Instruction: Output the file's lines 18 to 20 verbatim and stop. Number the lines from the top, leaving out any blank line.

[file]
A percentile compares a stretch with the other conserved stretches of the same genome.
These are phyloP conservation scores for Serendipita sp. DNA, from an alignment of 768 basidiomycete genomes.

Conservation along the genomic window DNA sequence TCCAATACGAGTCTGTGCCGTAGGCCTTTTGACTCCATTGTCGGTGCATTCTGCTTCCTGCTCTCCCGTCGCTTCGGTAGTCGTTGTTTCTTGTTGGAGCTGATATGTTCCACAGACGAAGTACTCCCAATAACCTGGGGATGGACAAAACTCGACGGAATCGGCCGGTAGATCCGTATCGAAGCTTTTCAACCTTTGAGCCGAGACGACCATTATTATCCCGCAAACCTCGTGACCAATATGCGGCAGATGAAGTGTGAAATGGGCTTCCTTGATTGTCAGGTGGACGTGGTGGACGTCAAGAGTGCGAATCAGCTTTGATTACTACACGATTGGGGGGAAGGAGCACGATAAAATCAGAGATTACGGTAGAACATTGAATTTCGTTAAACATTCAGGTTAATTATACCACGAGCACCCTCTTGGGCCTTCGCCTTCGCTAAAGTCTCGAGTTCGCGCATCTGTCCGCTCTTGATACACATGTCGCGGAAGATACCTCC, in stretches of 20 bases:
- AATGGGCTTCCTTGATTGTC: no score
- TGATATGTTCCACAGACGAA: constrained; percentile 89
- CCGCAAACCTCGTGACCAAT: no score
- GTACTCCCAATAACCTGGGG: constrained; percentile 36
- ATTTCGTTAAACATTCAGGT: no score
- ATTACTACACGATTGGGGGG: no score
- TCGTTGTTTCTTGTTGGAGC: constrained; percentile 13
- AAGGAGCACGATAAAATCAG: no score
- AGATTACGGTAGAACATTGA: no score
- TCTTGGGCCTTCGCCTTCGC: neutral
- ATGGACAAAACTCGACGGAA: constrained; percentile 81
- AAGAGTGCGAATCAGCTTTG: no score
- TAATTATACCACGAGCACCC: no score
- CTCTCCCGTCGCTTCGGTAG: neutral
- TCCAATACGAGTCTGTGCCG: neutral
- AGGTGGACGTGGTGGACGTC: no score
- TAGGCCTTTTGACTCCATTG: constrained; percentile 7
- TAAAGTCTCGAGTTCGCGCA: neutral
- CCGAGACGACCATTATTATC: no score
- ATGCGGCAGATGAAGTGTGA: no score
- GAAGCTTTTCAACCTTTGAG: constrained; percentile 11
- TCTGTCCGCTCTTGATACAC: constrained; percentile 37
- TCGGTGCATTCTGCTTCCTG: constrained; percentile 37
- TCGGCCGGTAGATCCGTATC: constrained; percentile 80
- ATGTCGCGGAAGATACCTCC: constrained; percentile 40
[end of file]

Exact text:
- TCCAATACGAGTCTGTGCCG: neutral
- AGGTGGACGTGGTGGACGTC: no score
- TAGGCCTTTTGACTCCATTG: constrained; percentile 7